Drying ‘Baltic Dry Index’: Elites destroy Demand by destroying the World Economy

Baltic Exchange Dry Index (BDI) *, exponential average in red. 200 day exp. avr. green / VIa HarveyOrgan.blogspot.ca  **

Daniel Estulin: “About ten or eleven years ago, I saw a phrase in one of the Bilderberger reports, and they literally talk about “Demand Destruction”. I didn’t understand it at the time (…) until about three years ago (…) I saw the same phrase again in the Club of Rome report and shortly after in the Bilderberg report. And then it was on the CFR.org web page.

So I asked a friend of mine in the World Bank, I said: “What does it mean – Demand Destruction?”

He said: “You destroy the demand by destroying the world economy.”

I repeat what I said: You destroy the demand by destroying the world economy. Now you’re better to get it straight. What you are witnessing right now is being done on purpose by the most powerful people in the world. Just as 1929 wasn’t a great depression – it’s certainly great, it certainly wasn’t a depression – it was simply a transfer of wealth. (…) That is what is being done right now. The wealth is being transferred from US to THEM. And you’re seeing this right now. Demand destruction is part of it” - excerpt from a rough  transcript of the following video:

Daniel Estulin on the Economy - Demand Destruction - Nov 25, 2008

Eatulin: Bilderberg “planned wholesale destruction of the planet (Spain-2007)

“For decades, the IMF and the World Bank have used the cover of development and restructuring to plunder and loot the developing world. Now, as these institutions begin to set their sights on the struggling economies of Europe and other developed countries, , economics professor and Global Research editor Michel Chossudovsky breaks down the true history of the economic crisis and the international financial structure.” (1)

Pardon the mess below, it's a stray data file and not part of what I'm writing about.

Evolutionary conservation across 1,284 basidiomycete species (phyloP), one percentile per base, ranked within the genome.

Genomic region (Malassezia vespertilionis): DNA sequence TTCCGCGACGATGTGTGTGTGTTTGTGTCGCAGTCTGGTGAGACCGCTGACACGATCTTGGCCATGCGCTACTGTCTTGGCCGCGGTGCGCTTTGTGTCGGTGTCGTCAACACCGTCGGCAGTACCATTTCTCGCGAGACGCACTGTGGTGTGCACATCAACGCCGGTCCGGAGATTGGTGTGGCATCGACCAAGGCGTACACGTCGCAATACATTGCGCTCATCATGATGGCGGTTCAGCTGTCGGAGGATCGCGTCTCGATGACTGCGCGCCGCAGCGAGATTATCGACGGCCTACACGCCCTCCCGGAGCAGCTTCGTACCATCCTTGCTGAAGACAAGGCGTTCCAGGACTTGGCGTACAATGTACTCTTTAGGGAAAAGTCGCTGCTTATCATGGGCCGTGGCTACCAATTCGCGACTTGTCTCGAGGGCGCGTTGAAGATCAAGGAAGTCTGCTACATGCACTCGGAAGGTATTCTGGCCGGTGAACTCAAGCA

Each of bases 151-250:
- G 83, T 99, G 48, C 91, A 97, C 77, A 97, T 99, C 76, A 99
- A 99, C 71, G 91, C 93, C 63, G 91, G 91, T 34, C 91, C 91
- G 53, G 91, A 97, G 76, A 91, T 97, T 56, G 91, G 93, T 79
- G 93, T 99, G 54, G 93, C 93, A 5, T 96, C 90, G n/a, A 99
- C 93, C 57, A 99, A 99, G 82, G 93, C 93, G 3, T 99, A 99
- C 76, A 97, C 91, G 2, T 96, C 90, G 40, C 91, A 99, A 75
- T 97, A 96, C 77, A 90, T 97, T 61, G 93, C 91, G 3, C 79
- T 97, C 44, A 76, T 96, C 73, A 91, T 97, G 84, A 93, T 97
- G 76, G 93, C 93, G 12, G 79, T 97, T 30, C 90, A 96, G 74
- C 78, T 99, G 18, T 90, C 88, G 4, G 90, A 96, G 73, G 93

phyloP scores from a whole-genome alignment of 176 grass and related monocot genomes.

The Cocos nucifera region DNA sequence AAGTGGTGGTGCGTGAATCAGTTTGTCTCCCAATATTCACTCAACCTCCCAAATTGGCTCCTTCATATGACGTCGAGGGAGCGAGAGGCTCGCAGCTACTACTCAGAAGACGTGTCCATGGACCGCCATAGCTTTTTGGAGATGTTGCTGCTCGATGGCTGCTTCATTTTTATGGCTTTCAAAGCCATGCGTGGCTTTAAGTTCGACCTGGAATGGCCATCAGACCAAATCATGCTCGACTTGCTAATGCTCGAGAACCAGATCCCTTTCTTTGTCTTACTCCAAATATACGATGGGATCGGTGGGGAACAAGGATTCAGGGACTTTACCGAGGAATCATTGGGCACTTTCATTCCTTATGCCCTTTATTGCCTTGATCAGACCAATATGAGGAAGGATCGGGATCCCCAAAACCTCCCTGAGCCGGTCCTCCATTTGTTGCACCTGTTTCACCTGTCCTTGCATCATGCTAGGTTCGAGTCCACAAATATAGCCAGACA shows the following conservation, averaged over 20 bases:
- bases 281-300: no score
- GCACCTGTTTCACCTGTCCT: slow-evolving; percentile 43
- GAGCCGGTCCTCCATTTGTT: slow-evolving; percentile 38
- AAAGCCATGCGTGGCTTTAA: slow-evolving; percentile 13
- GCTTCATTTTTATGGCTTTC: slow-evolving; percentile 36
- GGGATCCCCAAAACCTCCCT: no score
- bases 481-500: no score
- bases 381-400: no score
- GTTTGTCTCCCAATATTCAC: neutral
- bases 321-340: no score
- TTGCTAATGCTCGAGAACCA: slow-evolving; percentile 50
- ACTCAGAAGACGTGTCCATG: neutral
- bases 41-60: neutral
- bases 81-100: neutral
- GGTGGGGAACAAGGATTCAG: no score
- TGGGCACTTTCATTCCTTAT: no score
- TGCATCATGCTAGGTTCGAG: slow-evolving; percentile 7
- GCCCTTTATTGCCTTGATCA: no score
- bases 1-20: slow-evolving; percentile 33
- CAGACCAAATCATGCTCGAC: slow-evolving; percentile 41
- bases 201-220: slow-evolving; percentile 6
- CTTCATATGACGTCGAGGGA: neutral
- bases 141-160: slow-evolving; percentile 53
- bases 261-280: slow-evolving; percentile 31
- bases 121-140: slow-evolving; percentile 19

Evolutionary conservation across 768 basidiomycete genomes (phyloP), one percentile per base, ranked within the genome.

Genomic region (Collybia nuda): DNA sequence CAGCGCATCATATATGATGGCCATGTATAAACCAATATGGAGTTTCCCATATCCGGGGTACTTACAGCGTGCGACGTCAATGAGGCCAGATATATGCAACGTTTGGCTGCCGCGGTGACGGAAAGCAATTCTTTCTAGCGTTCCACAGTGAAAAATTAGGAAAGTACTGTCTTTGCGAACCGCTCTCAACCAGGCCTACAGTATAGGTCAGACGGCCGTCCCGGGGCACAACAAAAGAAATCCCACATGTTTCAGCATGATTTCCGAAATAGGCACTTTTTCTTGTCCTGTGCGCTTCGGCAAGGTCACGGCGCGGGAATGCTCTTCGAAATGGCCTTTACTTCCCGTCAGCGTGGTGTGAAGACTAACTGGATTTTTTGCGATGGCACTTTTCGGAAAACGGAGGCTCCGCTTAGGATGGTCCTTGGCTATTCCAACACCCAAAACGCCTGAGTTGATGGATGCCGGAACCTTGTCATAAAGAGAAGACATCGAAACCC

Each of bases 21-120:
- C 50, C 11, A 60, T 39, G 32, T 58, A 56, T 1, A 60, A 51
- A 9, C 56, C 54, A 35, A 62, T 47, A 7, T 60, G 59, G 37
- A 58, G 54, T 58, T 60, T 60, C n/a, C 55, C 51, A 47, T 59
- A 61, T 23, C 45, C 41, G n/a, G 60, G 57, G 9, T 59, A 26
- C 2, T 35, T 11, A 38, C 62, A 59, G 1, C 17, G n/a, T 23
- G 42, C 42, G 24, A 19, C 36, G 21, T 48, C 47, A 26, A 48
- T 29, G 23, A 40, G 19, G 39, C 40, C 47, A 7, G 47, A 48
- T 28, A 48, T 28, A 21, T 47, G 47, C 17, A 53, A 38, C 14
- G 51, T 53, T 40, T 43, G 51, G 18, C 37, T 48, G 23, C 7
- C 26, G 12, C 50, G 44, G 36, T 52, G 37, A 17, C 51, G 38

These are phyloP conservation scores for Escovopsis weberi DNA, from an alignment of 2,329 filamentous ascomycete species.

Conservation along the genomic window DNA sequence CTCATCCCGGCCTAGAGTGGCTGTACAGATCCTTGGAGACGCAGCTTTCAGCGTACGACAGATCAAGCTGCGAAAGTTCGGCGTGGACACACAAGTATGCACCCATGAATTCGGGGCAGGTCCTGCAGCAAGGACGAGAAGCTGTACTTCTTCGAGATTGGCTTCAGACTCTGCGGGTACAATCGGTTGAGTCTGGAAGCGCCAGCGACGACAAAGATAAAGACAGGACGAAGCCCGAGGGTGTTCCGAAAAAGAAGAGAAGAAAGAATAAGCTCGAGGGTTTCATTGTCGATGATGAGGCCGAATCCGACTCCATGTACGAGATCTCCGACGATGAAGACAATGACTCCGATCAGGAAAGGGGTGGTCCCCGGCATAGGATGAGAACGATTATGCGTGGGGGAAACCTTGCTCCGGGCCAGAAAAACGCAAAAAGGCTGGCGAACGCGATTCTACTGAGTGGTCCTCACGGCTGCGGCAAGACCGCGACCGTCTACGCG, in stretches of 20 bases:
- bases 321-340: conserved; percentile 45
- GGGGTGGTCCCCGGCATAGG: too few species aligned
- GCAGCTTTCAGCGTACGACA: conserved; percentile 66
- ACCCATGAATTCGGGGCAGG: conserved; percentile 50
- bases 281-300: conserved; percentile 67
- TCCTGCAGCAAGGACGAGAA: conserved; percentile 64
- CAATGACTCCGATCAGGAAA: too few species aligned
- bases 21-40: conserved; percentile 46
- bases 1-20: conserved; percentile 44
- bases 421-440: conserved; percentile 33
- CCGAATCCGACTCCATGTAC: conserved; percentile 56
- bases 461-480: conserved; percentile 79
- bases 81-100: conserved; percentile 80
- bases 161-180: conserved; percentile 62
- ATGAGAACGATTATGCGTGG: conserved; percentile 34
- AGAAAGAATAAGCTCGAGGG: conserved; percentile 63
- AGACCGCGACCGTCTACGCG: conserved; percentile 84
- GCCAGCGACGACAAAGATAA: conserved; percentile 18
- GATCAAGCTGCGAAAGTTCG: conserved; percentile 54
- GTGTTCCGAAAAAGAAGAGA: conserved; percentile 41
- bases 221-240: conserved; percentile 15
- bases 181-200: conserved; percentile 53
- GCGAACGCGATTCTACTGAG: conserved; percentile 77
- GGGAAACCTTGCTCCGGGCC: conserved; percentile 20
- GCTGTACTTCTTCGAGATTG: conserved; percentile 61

Michel Chossudowsky: Economic Collapse and Neoliberal Onslaught (2012-08-15)

*Related Info:   What is the Baltic Dry Index?

The Baltic Dry Index (BDI) is a number issued daily by the London-based Baltic Exchange. Not restricted to Baltic Sea countries, the index provides an assessment of the price of moving the major raw materials by sea.”

Why economists and stock market investors read it

Most directly, the index measures the demand for shipping capacity versus the supply of dry bulk carriers. The demand for shipping varies with the amount of cargo that is being traded or moved in various markets (supply and demand).

The index indirectly measures global supply and demand for the commodities shipped aboard dry bulk carriers, such as building materials, coal, metallic ores, and grains.

Because dry bulk primarily consists of materials that function as raw material inputs to the production of intermediate or finished goods, such as concrete, electricity, steel, and food, the index is also seen as an efficient economic indicator of future economic growth and production. The BDI is termed a leading economic indicator because it predicts future economic activity.

Significant levels

On 20 May 2008, the index reached its record high level since its introduction in 1985, reaching 11,793 points. Half a year later, on 5 December 2008, the index had dropped by 94%, to 663 points, the lowest since 1986; though by 4 February 2009 it had recovered a little lost ground, back to 1,316.These low rates moved dangerously close to the combined operating costs of vessels, fuel, and crews.

By the end of 2008, shipping times had been already increased by reduced speeds to save fuel consumption, but lack of credit meant the reduction of letters of credit, historically required to load cargoes for departure at ports. Debt load of future ship construction was also a problem for shipping companies, with several major bankruptcies and implications for shipyards.This, combined with the collapsing price of raw commodities created a perfect storm for the world’s marine commerce.

Source: http://en.wikipedia.org/wiki/Baltic_Dry_Index

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